Special to the Journal
Despite the fact that death usually kicks you in the butt and causes deep despair, most often when least expected, Miriam Weinstein in her book, “All Set for Black, Thanks,” addresses grief in a most unconventional way. Mourning is very much a part of the grieving process and this book will help you mourn. Part memoir, part how-to, Weinstein wants to start conversations before the crisis.
While examining the rituals, primarily in the Jewish culture, that serve as a starting point to help us get through our grief, she touches on matters both spiritual and practical. If you want to write a eulogy, Weinstein tells you how. If you want to cook some comfort food, Weinstein tells you what you should and should not do. If you want to access deep sources of comfort, she helps you find what creates meaning for you.
Weinstein describes the many losses in her life. Although she keeps the tone light, her stories run the gamut from the sudden loss of good friends, to the death of her grandparents and many other relatives, community members and celebrities, yes celebrities, whose death many experience as a personal loss.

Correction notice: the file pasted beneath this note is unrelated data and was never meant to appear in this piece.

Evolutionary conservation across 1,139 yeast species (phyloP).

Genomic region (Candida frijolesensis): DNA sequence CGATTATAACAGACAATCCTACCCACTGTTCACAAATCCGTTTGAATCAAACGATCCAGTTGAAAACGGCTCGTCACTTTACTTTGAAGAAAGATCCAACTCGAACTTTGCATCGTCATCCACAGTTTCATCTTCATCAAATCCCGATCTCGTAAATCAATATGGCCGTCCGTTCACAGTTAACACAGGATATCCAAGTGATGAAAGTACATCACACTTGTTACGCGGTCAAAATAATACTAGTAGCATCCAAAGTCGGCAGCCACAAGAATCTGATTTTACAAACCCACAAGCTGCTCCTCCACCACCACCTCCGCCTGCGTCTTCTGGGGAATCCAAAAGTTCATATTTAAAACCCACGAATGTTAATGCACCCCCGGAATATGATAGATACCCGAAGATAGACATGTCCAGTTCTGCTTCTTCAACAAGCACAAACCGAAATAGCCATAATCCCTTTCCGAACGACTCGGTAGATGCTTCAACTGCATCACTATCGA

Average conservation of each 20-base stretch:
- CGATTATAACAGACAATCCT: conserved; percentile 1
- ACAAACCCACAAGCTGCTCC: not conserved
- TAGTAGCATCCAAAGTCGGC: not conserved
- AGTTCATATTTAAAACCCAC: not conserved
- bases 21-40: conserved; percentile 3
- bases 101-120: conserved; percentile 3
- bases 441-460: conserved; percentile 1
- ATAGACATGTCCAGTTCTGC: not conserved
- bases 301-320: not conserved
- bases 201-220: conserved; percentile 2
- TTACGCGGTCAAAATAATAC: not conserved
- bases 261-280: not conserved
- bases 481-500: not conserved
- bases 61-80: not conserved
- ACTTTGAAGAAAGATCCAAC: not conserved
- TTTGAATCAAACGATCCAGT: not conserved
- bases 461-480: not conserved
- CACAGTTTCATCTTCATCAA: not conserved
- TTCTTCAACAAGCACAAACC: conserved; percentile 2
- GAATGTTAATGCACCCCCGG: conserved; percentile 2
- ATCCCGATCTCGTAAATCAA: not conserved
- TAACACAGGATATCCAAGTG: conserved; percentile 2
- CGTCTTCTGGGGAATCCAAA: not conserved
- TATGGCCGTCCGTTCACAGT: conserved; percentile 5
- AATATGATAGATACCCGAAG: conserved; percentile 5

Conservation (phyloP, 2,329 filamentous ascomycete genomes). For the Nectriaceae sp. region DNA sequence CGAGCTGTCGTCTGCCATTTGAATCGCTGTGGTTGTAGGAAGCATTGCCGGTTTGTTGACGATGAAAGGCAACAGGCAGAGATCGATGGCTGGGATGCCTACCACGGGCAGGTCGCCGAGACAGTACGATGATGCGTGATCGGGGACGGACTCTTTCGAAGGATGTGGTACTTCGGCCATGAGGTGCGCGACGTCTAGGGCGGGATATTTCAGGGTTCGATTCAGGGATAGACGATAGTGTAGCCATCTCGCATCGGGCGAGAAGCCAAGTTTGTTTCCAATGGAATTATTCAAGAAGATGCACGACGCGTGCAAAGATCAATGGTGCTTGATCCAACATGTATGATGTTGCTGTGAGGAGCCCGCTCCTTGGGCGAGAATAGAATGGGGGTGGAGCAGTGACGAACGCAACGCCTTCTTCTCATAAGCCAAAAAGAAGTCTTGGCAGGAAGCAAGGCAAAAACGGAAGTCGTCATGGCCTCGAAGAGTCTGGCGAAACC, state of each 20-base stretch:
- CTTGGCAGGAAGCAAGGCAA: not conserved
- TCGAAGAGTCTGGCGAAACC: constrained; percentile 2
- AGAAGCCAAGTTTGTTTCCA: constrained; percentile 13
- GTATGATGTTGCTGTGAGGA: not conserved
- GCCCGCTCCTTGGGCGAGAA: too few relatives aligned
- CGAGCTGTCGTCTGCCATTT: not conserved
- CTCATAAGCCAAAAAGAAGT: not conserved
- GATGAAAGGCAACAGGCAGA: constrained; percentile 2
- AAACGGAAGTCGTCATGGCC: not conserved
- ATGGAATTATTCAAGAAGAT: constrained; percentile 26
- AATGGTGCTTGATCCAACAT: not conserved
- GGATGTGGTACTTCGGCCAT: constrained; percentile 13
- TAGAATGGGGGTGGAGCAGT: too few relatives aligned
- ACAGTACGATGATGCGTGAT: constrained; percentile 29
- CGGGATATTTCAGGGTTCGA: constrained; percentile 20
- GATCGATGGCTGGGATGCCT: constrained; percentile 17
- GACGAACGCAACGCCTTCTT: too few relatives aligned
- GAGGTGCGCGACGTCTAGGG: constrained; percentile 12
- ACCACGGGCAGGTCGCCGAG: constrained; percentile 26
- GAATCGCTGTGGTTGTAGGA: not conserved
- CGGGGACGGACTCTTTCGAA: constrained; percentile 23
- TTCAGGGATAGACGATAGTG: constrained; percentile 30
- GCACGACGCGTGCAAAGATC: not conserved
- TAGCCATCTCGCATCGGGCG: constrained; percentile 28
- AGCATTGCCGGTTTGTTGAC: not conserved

This book is designed to be read and shared by friends, family and book groups.
Although losing a loved one is always very painful, the author helps us find solace and humor in the different ways that families cope. Searching for the right funeral clothes, choosing a cemetery plot, planning the reception, preparing the eulogy, reciting prayers, and finally dividing up the spoils, Weinstein finds some humor in the rituals that embrace us all at the time of death.
Miriam Weinstein will present her book, “All Set for Black, Thanks. A New Look at Mourning,” November 3, 7 p.m., Stanetsky-Hymanson Memorial Chapel, 10 Vinnin St., Salem. Weinstein’s appearance is co-sponsored by the Lappin Foundation. Email firstname.lastname@example.org.